Kruger’s coup is ridiculous – he and his two goons, despite the element of surprise and a few well-tossed grenades, clearly have no chance in the long run against Elysium’s whole security force, and I doubt they could create a stable society even if they did subvert Elysium’s core systems and robotic enforcers. What does his betrayal add to the movie? Kruger could still chase and hunt Matt Damon with Jodie Foster’s blessing. Matt Damon could still sacrifice himself to Defeat Social Inequality by changing ‘Earth Citizens’ from ‘ILLEGAL’ to ‘LEGAL’ on the boot menu (we did laugh at this in the theater). Look, dear writers: crazy villains are not very interesting. We like to watch causality and consequence. We like people with plans and motivations. What does Kruger plan, what does he want? To punch Matt Damon and rape people freely? He’s a sociopath. He works better as a goon, a smaller evil given permit by the greater one. With Jodie Foster dead, the rest of Elysium feels mechanical and aimless.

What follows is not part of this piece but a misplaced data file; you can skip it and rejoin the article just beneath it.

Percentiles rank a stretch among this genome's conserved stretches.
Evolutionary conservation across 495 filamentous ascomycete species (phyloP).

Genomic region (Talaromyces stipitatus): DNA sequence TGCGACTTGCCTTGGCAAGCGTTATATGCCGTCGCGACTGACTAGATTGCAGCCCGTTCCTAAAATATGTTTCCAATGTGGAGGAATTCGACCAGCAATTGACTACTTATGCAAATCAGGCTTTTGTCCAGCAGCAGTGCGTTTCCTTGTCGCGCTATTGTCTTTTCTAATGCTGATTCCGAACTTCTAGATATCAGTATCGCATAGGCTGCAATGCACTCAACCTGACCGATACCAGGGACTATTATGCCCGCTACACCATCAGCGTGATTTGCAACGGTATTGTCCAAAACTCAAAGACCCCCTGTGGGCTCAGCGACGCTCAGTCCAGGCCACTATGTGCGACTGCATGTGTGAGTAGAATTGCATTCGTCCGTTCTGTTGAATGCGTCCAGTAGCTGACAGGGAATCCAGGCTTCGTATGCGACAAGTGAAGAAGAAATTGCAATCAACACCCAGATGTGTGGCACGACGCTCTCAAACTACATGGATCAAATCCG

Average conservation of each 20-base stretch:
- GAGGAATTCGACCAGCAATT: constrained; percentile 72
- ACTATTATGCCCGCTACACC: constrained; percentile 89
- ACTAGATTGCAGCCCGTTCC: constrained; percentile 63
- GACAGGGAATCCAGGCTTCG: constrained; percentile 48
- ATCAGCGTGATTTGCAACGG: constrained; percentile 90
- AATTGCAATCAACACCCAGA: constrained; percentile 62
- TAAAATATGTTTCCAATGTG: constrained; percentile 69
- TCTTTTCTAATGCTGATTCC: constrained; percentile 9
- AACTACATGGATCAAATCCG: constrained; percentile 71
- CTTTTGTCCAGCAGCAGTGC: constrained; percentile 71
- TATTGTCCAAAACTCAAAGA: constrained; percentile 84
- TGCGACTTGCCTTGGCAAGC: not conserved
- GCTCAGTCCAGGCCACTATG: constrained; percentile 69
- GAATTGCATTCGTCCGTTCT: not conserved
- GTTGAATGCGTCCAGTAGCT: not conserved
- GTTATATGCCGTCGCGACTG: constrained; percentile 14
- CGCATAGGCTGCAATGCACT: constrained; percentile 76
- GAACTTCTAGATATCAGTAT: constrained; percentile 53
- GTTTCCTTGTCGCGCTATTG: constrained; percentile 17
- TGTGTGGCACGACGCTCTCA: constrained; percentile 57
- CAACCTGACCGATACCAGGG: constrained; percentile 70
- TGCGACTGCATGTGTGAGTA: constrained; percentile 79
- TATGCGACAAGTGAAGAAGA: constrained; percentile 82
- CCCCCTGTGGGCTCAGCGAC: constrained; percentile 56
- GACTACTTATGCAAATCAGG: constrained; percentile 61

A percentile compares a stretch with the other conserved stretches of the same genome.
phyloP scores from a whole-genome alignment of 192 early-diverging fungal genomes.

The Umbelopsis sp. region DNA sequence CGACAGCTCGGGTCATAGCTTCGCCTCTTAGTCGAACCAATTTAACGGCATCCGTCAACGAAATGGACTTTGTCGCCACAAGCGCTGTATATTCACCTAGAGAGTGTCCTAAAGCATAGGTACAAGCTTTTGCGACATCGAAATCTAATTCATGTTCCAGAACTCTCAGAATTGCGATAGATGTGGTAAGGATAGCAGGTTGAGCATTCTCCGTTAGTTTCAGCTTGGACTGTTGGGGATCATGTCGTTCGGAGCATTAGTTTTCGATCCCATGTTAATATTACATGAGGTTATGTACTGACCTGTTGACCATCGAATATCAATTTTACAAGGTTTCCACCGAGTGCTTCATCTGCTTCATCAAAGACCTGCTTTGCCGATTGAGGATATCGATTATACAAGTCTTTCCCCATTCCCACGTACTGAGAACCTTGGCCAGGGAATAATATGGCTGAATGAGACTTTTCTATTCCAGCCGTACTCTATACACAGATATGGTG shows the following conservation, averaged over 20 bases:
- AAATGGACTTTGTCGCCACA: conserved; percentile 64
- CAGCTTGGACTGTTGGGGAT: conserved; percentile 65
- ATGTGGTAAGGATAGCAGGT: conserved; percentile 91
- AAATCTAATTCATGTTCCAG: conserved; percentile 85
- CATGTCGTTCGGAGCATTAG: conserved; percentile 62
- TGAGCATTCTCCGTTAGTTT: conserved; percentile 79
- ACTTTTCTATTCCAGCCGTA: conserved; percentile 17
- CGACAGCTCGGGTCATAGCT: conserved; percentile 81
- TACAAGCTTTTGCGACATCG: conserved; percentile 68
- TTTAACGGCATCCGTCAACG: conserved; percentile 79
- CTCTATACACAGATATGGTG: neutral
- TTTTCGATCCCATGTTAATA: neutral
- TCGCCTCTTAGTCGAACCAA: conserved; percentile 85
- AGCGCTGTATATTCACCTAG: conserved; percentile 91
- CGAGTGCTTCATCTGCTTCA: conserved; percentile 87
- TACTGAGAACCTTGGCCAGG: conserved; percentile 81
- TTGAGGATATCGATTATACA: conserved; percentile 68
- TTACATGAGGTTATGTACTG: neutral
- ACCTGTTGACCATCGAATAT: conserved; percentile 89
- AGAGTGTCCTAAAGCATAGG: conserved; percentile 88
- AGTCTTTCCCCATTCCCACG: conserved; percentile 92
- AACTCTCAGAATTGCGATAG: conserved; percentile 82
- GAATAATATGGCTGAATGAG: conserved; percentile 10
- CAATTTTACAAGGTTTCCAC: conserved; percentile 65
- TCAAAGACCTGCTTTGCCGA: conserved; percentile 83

Perhaps we’re supposed to read Elysium as the story of two underclass men trying to come up – the defiant revolutionary, and the violent collaborator. Both, the movie seems to say, are pathways to revolution, one leading to the totalitarian dictatorship we saw so many times in the 20th century, the other to, uh, socialized health health care? But I don’t particularly appreciate a movie that makes this point by having each man undercut the socially superior woman he’s closest to. Matt Damon saves his friend and her daughter in the end, but that doesn’t make this her story, doesn’t give her the slightest bit of agency.